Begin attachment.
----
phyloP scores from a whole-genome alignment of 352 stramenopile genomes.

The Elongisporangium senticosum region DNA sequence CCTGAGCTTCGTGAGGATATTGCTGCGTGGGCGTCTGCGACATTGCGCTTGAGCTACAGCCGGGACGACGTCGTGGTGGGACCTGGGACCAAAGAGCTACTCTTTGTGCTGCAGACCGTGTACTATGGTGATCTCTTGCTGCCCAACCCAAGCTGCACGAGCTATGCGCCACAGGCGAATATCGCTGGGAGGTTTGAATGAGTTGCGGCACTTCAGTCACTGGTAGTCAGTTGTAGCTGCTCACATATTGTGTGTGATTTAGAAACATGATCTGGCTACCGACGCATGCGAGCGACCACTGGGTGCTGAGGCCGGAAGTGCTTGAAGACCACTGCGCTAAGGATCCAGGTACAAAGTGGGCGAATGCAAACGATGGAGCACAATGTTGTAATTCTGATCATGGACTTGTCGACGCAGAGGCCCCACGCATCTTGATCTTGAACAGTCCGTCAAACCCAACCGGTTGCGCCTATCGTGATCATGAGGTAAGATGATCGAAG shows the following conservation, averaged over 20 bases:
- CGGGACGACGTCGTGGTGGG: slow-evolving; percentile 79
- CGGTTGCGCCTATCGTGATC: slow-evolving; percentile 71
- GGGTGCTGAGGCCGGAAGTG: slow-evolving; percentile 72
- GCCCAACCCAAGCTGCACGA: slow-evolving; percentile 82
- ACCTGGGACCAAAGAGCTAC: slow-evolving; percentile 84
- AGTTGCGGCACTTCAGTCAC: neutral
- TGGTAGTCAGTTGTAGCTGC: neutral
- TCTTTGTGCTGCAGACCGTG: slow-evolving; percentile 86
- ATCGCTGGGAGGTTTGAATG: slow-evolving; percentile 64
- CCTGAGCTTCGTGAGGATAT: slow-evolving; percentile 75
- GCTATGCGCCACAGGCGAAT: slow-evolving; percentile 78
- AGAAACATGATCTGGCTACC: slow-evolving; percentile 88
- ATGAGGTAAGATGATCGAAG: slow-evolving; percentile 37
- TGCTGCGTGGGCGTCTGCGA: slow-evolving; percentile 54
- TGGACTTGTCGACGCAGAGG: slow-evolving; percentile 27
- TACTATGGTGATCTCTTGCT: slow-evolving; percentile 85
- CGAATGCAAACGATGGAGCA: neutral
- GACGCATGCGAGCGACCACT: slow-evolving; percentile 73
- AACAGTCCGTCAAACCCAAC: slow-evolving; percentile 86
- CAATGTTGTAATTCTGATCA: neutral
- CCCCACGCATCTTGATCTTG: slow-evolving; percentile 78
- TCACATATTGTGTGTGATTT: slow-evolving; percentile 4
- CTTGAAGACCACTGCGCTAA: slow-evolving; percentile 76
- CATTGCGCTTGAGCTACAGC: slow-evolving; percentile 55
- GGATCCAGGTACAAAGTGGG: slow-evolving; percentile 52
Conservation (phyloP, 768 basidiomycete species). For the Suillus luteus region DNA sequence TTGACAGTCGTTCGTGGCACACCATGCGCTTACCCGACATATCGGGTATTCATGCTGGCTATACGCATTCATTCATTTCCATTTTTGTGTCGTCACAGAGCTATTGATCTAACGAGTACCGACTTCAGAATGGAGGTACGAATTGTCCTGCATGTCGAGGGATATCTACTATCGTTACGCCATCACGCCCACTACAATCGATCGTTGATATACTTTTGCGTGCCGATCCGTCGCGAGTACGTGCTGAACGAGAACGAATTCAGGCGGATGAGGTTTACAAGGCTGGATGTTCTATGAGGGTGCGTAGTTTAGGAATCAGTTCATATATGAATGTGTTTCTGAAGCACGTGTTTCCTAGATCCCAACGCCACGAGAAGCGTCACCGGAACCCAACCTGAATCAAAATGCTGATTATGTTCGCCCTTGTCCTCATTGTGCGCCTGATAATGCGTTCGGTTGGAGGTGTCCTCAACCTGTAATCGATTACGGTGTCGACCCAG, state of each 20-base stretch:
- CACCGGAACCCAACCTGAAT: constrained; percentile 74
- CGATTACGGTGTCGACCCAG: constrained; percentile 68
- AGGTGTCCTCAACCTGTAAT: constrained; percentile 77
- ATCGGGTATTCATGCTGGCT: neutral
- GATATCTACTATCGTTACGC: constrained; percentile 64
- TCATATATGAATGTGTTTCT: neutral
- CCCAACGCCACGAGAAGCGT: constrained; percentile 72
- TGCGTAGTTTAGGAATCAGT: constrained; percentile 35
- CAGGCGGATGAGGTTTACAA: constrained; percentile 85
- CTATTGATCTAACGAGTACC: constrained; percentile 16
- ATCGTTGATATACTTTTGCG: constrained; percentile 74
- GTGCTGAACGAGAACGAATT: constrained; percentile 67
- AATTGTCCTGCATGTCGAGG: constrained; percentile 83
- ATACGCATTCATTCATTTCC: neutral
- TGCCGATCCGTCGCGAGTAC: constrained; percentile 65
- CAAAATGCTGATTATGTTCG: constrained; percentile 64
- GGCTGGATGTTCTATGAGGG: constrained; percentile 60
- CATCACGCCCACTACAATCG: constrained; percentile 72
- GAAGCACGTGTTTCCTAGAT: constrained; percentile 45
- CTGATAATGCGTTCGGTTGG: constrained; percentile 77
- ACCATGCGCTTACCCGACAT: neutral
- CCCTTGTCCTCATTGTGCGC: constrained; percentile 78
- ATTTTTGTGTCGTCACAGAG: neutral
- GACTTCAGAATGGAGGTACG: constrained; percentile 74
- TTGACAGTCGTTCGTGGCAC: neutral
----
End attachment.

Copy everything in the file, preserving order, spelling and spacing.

phyloP scores from a whole-genome alignment of 352 stramenopile genomes.

The Elongisporangium senticosum region DNA sequence CCTGAGCTTCGTGAGGATATTGCTGCGTGGGCGTCTGCGACATTGCGCTTGAGCTACAGCCGGGACGACGTCGTGGTGGGACCTGGGACCAAAGAGCTACTCTTTGTGCTGCAGACCGTGTACTATGGTGATCTCTTGCTGCCCAACCCAAGCTGCACGAGCTATGCGCCACAGGCGAATATCGCTGGGAGGTTTGAATGAGTTGCGGCACTTCAGTCACTGGTAGTCAGTTGTAGCTGCTCACATATTGTGTGTGATTTAGAAACATGATCTGGCTACCGACGCATGCGAGCGACCACTGGGTGCTGAGGCCGGAAGTGCTTGAAGACCACTGCGCTAAGGATCCAGGTACAAAGTGGGCGAATGCAAACGATGGAGCACAATGTTGTAATTCTGATCATGGACTTGTCGACGCAGAGGCCCCACGCATCTTGATCTTGAACAGTCCGTCAAACCCAACCGGTTGCGCCTATCGTGATCATGAGGTAAGATGATCGAAG shows the following conservation, averaged over 20 bases:
- CGGGACGACGTCGTGGTGGG: slow-evolving; percentile 79
- CGGTTGCGCCTATCGTGATC: slow-evolving; percentile 71
- GGGTGCTGAGGCCGGAAGTG: slow-evolving; percentile 72
- GCCCAACCCAAGCTGCACGA: slow-evolving; percentile 82
- ACCTGGGACCAAAGAGCTAC: slow-evolving; percentile 84
- AGTTGCGGCACTTCAGTCAC: neutral
- TGGTAGTCAGTTGTAGCTGC: neutral
- TCTTTGTGCTGCAGACCGTG: slow-evolving; percentile 86
- ATCGCTGGGAGGTTTGAATG: slow-evolving; percentile 64
- CCTGAGCTTCGTGAGGATAT: slow-evolving; percentile 75
- GCTATGCGCCACAGGCGAAT: slow-evolving; percentile 78
- AGAAACATGATCTGGCTACC: slow-evolving; percentile 88
- ATGAGGTAAGATGATCGAAG: slow-evolving; percentile 37
- TGCTGCGTGGGCGTCTGCGA: slow-evolving; percentile 54
- TGGACTTGTCGACGCAGAGG: slow-evolving; percentile 27
- TACTATGGTGATCTCTTGCT: slow-evolving; percentile 85
- CGAATGCAAACGATGGAGCA: neutral
- GACGCATGCGAGCGACCACT: slow-evolving; percentile 73
- AACAGTCCGTCAAACCCAAC: slow-evolving; percentile 86
- CAATGTTGTAATTCTGATCA: neutral
- CCCCACGCATCTTGATCTTG: slow-evolving; percentile 78
- TCACATATTGTGTGTGATTT: slow-evolving; percentile 4
- CTTGAAGACCACTGCGCTAA: slow-evolving; percentile 76
- CATTGCGCTTGAGCTACAGC: slow-evolving; percentile 55
- GGATCCAGGTACAAAGTGGG: slow-evolving; percentile 52
Conservation (phyloP, 768 basidiomycete species). For the Suillus luteus region DNA sequence TTGACAGTCGTTCGTGGCACACCATGCGCTTACCCGACATATCGGGTATTCATGCTGGCTATACGCATTCATTCATTTCCATTTTTGTGTCGTCACAGAGCTATTGATCTAACGAGTACCGACTTCAGAATGGAGGTACGAATTGTCCTGCATGTCGAGGGATATCTACTATCGTTACGCCATCACGCCCACTACAATCGATCGTTGATATACTTTTGCGTGCCGATCCGTCGCGAGTACGTGCTGAACGAGAACGAATTCAGGCGGATGAGGTTTACAAGGCTGGATGTTCTATGAGGGTGCGTAGTTTAGGAATCAGTTCATATATGAATGTGTTTCTGAAGCACGTGTTTCCTAGATCCCAACGCCACGAGAAGCGTCACCGGAACCCAACCTGAATCAAAATGCTGATTATGTTCGCCCTTGTCCTCATTGTGCGCCTGATAATGCGTTCGGTTGGAGGTGTCCTCAACCTGTAATCGATTACGGTGTCGACCCAG, state of each 20-base stretch:
- CACCGGAACCCAACCTGAAT: constrained; percentile 74
- CGATTACGGTGTCGACCCAG: constrained; percentile 68
- AGGTGTCCTCAACCTGTAAT: constrained; percentile 77
- ATCGGGTATTCATGCTGGCT: neutral
- GATATCTACTATCGTTACGC: constrained; percentile 64
- TCATATATGAATGTGTTTCT: neutral
- CCCAACGCCACGAGAAGCGT: constrained; percentile 72
- TGCGTAGTTTAGGAATCAGT: constrained; percentile 35
- CAGGCGGATGAGGTTTACAA: constrained; percentile 85
- CTATTGATCTAACGAGTACC: constrained; percentile 16
- ATCGTTGATATACTTTTGCG: constrained; percentile 74
- GTGCTGAACGAGAACGAATT: constrained; percentile 67
- AATTGTCCTGCATGTCGAGG: constrained; percentile 83
- ATACGCATTCATTCATTTCC: neutral
- TGCCGATCCGTCGCGAGTAC: constrained; percentile 65
- CAAAATGCTGATTATGTTCG: constrained; percentile 64
- GGCTGGATGTTCTATGAGGG: constrained; percentile 60
- CATCACGCCCACTACAATCG: constrained; percentile 72
- GAAGCACGTGTTTCCTAGAT: constrained; percentile 45
- CTGATAATGCGTTCGGTTGG: constrained; percentile 77
- ACCATGCGCTTACCCGACAT: neutral
- CCCTTGTCCTCATTGTGCGC: constrained; percentile 78
- ATTTTTGTGTCGTCACAGAG: neutral
- GACTTCAGAATGGAGGTACG: constrained; percentile 74
- TTGACAGTCGTTCGTGGCAC: neutral